B. Characterization of the genetic background in multifactorial disorders which are most of the diseases of the adult. By identifying the various genes involved in these diseases and the environmental influences a much better ways are at hand at present to characterize and diagnose the disorders inherited by this complex way of inheritance (e.g. autism, mental retardation, autoimmune diseases, etc.).
C. Understanding the genetic background of recessive diseases, identifying relevant genes, the mutations causing the diseases including in disorders that are more frequent either in the general population or in various ethnic groups, such as the relative frequent disorders among ethnic groups in Israel - Jews and non-Jews (Israeli EDOT or Arab populations). The reasons for the high frequencies of these disorders (Founder, Selection, assortative mating etc.). Programs for the prevention of these diseases by population screening programs either before childbirth or before marriage, screening program aimed for ultra-Orthodox population or Arab populations and the requirement for these programs as outlined by WHO (World Health Organization)
Gene editing – Recent developments in this field by the CAS9- CRISPR technology that allows efficient gene editing and manipulations for the study of gene function and the development of accurate options for the treatment of human diseases.
Cancer genetics; somatic vs germinal mutations (sporadic versus inherited). Breast cancer as an example. The genetic backgrounds for the Causes of cancer – loss of homozygosity (LOH), oncogenes and DNA repair systems – colon cancer – HNPCC as an example. The testing and screening of cancer genes and mutations in Israel for prevention and treatment.
Prenatal diagnosis; amniotic fluid analysis, chorionic villus sampling – CVS, pre-implantation diagnosis – PGD, and recently the option for non-invasive prenatal diagnosis – NIPT (NON INVASIVE PRENATAL TESTING).
Tretament of genetic disorders; Gene therapy, the supplementation of missing proteins such as insulin, growth hormone- GH etc. ,gene editing and inserting genes by the CAS9-CRISPR system.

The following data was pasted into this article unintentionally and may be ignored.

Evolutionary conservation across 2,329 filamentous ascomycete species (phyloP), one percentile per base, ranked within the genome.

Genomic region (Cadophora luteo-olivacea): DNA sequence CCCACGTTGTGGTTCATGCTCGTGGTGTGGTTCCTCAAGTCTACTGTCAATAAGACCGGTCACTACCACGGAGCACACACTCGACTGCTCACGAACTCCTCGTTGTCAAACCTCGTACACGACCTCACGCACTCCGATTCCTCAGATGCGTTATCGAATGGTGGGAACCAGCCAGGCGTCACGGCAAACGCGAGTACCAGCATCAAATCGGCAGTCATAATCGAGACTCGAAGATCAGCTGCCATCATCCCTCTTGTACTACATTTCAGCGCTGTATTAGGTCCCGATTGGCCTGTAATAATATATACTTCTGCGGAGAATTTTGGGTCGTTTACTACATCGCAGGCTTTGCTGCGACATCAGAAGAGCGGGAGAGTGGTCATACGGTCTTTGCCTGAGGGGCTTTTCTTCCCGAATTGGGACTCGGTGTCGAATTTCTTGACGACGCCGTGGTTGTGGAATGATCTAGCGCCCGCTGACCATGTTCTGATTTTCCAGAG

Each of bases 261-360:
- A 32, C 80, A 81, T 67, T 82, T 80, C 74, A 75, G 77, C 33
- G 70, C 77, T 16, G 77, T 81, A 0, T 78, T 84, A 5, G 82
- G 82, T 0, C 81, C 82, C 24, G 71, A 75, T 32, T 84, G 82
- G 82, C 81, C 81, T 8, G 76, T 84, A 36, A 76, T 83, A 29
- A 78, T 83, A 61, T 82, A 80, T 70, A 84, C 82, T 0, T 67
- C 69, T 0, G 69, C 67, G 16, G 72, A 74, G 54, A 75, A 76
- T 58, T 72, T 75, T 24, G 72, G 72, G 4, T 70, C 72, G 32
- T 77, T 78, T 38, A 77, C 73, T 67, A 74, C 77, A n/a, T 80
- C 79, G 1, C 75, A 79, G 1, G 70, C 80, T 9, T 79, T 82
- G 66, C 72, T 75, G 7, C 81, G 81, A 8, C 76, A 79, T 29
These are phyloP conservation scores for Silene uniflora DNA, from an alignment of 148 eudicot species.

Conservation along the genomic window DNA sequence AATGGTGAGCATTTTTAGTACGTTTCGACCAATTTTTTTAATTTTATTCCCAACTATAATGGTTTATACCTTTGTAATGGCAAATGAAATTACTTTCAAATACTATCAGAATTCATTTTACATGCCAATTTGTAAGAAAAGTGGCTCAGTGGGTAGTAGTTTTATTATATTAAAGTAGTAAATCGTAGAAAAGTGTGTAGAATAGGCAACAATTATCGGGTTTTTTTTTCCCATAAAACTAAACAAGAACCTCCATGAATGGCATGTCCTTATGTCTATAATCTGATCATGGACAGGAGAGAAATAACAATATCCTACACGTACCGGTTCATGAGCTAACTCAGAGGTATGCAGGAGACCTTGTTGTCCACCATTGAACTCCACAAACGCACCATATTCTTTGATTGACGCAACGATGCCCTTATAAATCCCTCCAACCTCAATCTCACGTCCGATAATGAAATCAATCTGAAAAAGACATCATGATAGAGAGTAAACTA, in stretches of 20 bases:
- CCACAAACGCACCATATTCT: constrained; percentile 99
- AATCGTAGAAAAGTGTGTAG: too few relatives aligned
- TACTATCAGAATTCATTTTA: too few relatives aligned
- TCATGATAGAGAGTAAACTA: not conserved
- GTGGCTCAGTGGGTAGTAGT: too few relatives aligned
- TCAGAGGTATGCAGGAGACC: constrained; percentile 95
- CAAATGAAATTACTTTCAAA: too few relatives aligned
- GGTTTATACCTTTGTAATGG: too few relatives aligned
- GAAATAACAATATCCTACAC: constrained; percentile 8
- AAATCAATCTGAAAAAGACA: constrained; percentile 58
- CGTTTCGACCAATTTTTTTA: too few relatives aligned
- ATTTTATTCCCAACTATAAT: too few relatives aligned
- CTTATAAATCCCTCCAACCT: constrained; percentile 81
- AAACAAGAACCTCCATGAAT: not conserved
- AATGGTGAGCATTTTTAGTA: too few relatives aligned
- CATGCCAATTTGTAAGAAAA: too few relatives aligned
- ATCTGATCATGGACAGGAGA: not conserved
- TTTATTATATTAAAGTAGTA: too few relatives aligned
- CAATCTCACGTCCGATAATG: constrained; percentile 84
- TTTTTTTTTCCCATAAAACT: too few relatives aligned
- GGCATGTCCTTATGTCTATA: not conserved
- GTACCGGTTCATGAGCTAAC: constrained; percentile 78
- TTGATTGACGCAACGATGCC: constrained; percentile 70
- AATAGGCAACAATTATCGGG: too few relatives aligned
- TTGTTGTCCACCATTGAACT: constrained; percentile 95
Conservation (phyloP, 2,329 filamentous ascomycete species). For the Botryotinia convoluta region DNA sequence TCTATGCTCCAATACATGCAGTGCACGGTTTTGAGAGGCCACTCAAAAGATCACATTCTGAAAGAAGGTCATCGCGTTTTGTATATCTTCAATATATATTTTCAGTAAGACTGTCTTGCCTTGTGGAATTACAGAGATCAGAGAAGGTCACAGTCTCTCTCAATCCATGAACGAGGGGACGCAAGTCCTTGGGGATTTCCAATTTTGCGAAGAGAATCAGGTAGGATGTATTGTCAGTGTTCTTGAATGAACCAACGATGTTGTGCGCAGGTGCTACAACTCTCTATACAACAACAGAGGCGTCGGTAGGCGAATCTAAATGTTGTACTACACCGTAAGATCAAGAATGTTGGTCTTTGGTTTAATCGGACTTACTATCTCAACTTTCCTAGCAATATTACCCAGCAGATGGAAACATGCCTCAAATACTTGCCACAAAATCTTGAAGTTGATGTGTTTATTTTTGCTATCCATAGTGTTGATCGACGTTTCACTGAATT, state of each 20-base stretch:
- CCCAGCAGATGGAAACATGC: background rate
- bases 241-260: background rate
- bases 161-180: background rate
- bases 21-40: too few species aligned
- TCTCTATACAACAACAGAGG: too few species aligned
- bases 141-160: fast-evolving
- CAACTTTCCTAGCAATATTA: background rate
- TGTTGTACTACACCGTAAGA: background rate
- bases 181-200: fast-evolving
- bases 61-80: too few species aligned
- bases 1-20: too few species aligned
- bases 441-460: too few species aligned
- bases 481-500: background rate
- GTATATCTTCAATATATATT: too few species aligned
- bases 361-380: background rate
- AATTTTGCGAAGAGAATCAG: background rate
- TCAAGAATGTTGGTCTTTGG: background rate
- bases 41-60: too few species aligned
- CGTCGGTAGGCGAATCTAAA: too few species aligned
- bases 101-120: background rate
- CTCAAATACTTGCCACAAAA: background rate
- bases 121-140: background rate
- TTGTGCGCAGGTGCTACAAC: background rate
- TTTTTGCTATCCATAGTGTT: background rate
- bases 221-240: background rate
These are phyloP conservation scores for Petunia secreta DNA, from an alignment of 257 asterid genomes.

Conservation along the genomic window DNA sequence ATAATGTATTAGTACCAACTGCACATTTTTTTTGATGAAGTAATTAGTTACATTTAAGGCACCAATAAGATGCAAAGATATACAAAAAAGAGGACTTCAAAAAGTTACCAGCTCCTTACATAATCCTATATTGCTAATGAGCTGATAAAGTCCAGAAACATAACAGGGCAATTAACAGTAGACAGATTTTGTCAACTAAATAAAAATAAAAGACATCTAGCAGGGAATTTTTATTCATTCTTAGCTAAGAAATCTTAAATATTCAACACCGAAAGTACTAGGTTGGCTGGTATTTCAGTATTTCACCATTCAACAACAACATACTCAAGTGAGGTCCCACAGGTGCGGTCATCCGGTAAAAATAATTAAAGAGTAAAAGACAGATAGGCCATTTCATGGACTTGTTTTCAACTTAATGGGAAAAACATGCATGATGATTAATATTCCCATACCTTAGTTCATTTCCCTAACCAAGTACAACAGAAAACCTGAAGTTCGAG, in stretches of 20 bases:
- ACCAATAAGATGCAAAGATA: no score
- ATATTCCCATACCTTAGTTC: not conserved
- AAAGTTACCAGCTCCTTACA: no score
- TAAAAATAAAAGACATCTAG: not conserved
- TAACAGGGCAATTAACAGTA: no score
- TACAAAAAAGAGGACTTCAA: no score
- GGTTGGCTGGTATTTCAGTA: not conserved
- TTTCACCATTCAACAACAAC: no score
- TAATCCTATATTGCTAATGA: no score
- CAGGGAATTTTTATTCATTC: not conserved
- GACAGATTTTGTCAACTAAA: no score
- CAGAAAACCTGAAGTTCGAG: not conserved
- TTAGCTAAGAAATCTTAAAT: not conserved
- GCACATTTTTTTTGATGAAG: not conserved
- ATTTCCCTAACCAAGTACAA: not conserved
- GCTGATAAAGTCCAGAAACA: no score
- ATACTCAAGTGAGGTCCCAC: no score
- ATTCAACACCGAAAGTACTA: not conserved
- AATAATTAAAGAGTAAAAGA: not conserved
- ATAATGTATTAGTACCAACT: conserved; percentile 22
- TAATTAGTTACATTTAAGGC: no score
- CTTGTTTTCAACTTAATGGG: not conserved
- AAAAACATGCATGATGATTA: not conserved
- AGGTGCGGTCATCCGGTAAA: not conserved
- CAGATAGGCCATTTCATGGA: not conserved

Regenerative medicine, production of normal tissues and body parts by stem cells including the use of cloning, embryonic stem cells and induced stem cells - iPSC
Pharmacogenetics; individual medicine
The significance and implications of the genetic information for individuals and society.
The basics of bioethics, bioethics principles (nonmaleficence, beneficence, autonomy, and justice); eugenics and its consequences to various societies in the 20th century, genetic determinism, the dangers of withholding digital information of genetic data on the internet and the danger to lose autonomy, the questions of commercialization. (Medicine for the wealthy - individuals and countries), The importance of professional counseling vs. the risk of outlining inaccurate information and non-professional interpretations of the genetic data. Orphan diseases problems and difficulties in raising funds for research of rare disorders, confidentiality, and intimacy as opposed to informing family relatives for potential risks. Testing for minors (recessive disorders carrier status), prenatal diagnosis, what's appropriate and what's less deserving – the dangers of the slippery slope. Diagnostic tests as compared to predictive test results. The importance and dilemma of population screening programs. Diagnosis and treatment of genetic disorders vs. enhancement and improvements of the human capabilities, the question of appropriateness for aiming to obtain "the perfect man"